Mindbody is marketing Messenger[AI] to small-to-medium-sized fitness businesses as a solution that takes the place of a receptionist.
Many a fitness center employee has been teaching a class or cheering on a personal training client to do an extra crunch, when the phone rings. On the other end is a potential customer who will, for the time being, go ignored. It’s not optimal for businesses that thrive on customer connection, but how can they afford to leave the customers they have in the building for the one (or the potential one) on the line?
For fitness businesses constantly missing phone calls, Mindbody says it has a chat bot that can do most of the work of a full-time receptionist. Messenger[AI] not only makes appointments and takes payments but also answers specific questions about a business’ offerings, according to Ron Fisher, the company’s director of strategic product growth.
“Essentially what it is is an artificial intelligence receptionist that is now designed for fitness and appointment-based businesses,” he said, “and what it can do is anything a human can do over the phone, whether that’s booking an appointment, booking a class, selling a package, selling membership, answering customer questions, following up with customers.” However, it does not operate over the phone but via Facebook, text messaging and interface on the business’s website.
Fisher was one of the co-founders of Bowtie.ai, founded in 2016 with the goal of creating such a system. In 2019, Mindbody, the San Luis Obispo, a California tech company that creates platforms to assist the fitness industry acquired it. He said that the need for the system was spurred by the fact that appointment-based businesses, like fitness or beauty studios, “have someone at the front desk wearing many hats or might not have something at the front desk at all.”
Once a client creates a Mindbody account, Messenger[AI] sucks up a wealth of preexisting information about the company. The system requires the user to input some information into an FAQ engine, but then automation takes over, tagging the entries as related to subject matters and using them to create a information map that can lead the potential customer to the bit for which they are searching.
For example, if a client creates an entry in their FAQ, titled “Do I need to wear a mask?,” the system knows — based on input from other businesses that have used Messenger[AI] — that this is a COVID-19-related question. It then tries to gear the user to other questions that have been tagged as COVID-19-related. “It’s pretty robust in the sense that the more time you work with it, the better it is,” said Fisher.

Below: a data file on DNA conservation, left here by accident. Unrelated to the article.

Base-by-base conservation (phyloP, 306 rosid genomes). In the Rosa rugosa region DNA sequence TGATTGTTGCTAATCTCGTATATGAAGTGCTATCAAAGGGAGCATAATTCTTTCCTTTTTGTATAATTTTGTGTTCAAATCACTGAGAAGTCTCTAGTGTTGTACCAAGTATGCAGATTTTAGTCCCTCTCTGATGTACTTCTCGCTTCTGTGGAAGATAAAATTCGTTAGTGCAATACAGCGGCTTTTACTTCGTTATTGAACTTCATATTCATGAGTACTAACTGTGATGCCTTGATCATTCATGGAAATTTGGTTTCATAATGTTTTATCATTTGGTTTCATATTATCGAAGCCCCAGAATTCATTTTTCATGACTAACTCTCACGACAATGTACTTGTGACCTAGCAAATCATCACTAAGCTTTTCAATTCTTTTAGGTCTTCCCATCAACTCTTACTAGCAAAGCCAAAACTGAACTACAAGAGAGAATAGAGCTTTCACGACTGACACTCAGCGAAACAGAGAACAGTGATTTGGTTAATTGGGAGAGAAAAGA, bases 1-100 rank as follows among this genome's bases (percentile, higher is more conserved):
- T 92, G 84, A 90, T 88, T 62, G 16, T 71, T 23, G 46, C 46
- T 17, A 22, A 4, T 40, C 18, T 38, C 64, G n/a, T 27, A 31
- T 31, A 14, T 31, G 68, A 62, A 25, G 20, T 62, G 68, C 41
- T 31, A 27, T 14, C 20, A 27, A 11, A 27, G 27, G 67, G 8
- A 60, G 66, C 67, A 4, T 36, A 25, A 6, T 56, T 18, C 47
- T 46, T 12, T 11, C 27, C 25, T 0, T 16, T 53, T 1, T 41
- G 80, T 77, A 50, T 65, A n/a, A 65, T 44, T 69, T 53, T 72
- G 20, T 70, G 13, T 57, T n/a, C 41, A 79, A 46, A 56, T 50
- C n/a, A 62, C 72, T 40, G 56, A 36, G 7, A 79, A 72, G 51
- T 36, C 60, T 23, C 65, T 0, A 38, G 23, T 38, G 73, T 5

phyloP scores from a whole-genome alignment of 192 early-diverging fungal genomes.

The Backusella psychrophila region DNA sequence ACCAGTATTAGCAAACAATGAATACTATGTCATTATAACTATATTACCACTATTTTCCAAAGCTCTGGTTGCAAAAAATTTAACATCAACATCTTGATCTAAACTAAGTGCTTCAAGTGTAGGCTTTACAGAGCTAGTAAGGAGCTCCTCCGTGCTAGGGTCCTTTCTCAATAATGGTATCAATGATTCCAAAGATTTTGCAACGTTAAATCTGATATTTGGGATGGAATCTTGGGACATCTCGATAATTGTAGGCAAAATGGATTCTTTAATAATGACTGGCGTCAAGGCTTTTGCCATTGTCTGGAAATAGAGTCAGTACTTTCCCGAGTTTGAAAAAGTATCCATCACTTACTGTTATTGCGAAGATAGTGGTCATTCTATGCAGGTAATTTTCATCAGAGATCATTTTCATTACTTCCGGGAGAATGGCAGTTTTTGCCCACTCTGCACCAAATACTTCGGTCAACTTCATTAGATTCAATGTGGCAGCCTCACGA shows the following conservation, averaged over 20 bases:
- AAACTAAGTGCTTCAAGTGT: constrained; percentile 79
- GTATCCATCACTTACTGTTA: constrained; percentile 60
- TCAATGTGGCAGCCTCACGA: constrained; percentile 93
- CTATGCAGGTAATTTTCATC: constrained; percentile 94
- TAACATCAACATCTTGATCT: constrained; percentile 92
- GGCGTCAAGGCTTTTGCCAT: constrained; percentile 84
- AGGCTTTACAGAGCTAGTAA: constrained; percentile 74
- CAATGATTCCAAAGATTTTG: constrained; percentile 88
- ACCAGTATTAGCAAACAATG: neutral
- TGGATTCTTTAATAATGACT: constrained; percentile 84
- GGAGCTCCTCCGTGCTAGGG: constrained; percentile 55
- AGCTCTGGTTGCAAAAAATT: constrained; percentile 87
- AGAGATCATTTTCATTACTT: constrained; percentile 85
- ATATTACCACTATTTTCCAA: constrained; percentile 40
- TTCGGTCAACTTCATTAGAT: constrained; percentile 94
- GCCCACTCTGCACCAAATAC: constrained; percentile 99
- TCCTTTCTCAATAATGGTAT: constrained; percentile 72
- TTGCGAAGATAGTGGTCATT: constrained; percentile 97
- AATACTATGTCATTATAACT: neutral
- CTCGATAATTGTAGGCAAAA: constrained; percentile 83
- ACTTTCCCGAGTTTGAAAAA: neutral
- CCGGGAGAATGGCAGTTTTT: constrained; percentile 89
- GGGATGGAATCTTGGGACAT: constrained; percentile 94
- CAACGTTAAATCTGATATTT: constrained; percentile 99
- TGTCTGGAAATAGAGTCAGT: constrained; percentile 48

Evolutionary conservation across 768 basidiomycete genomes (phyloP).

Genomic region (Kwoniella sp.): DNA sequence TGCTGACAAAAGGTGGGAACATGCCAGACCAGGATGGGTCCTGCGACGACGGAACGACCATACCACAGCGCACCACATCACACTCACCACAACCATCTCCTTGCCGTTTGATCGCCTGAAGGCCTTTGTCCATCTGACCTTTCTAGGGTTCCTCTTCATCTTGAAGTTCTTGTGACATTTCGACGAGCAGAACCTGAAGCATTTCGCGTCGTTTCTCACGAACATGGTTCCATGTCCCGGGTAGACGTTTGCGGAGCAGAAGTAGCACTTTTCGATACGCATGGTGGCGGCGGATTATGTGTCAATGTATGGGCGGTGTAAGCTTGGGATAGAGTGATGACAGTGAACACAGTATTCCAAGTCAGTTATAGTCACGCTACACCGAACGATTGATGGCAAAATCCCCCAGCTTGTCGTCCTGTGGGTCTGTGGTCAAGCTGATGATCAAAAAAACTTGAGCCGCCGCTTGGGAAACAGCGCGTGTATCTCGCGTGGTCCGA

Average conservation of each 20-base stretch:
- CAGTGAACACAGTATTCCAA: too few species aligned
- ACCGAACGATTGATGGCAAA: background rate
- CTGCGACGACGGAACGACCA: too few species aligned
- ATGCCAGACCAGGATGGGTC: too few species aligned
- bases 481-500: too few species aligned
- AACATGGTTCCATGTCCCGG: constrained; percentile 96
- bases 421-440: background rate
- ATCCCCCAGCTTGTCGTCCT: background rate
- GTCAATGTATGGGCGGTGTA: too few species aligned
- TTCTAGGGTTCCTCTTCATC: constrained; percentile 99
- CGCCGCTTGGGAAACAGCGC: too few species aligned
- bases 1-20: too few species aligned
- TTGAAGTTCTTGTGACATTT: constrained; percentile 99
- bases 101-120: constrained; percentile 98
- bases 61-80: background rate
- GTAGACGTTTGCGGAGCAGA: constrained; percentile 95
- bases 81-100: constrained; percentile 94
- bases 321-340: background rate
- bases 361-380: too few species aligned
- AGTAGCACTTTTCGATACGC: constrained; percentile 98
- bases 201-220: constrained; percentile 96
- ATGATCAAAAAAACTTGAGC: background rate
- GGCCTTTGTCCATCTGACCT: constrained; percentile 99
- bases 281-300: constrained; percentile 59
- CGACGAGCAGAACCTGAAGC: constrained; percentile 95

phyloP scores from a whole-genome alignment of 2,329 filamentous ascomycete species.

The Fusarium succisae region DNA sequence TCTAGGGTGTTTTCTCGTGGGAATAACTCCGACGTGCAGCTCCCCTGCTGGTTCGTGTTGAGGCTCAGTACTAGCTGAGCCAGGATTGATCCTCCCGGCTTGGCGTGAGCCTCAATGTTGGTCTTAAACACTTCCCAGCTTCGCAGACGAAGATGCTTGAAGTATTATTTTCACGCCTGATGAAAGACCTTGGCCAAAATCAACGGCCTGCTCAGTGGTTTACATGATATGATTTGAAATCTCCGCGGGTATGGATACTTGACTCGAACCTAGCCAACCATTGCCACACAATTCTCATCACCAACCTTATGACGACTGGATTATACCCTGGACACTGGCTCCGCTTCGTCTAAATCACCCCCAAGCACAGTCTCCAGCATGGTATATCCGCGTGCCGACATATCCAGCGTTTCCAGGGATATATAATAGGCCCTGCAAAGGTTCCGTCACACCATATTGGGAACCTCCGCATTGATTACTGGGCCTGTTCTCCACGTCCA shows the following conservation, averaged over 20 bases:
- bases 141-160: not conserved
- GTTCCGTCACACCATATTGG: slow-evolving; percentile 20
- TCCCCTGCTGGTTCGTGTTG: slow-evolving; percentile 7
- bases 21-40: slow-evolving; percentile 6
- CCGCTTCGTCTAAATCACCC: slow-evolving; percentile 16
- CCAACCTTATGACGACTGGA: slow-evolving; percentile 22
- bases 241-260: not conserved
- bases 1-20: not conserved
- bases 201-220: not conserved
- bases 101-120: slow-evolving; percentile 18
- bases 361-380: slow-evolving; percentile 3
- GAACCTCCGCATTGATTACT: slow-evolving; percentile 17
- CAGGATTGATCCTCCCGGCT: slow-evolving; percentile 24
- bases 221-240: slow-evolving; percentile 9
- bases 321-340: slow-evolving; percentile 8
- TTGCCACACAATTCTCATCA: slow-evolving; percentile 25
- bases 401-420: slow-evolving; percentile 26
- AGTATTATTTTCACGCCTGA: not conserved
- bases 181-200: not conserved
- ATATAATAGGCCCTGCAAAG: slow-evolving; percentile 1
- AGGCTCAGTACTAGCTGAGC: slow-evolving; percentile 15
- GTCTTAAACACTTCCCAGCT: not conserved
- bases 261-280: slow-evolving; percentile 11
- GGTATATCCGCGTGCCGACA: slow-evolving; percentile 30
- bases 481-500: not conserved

Clients pay $99 a month per location for the basic two-way messaging system and $199 for a premium version that allows for unlimited texts, unlimited bookings and unlimited mass texts.
Fisher said that almost 2,000 locations are currently using Messenger[AI], including studios for yoga, HIIT, Pilates, strength training and cryogenic businesses. Mindbody has also enlisted medspas, salons and nail salons. They are in use in the U.S., Canada, Australia, Singapore and Malaysia. Mindboys is looking to expand into Europe.
Fisher estimates that the “optimal” business for this software “would be at least five-to-ten staff members with a brick-and-mortar location that has probably around four-to-eight classes a day.” However, he is quick to note, “We do have individual operators who’ve used it because they are typically not able to answer the phone the entire day.”
He added that over time, customers may develop a relationship with the AI as it handles more of their needs. “[A] customer can actually use this ongoing-ly because the AI recognizes your phone number and links it back to your credit card and your class history,” he said, “so you can keep texting with the AI to book and reschedule, to buy those package of memberships, even to replace your credit card or check in with the class.”
Nick Keppler is a freelance journalist, writer and editor. He enjoys writing the difficult stories, the ones that make him pore over studies, talk about subjects that make people uncomfortable, and explain concepts that have taken years to develop. Nick has written extensively about psychology, healthcare, and public policy for national publications and for those locally- based in Pittsburgh. In addition to Athletech News, Nick has written for The Washington Post, The Daily Beast, Vice, Slate, Reuters, CityLab, Men’s Health, The Gizmodo Media Group, The Financial Times, Mental Floss, The Village Voice and AlterNet. His journalistic heroes include Jon Ronson, Jon Krakauer and Norah Vincent.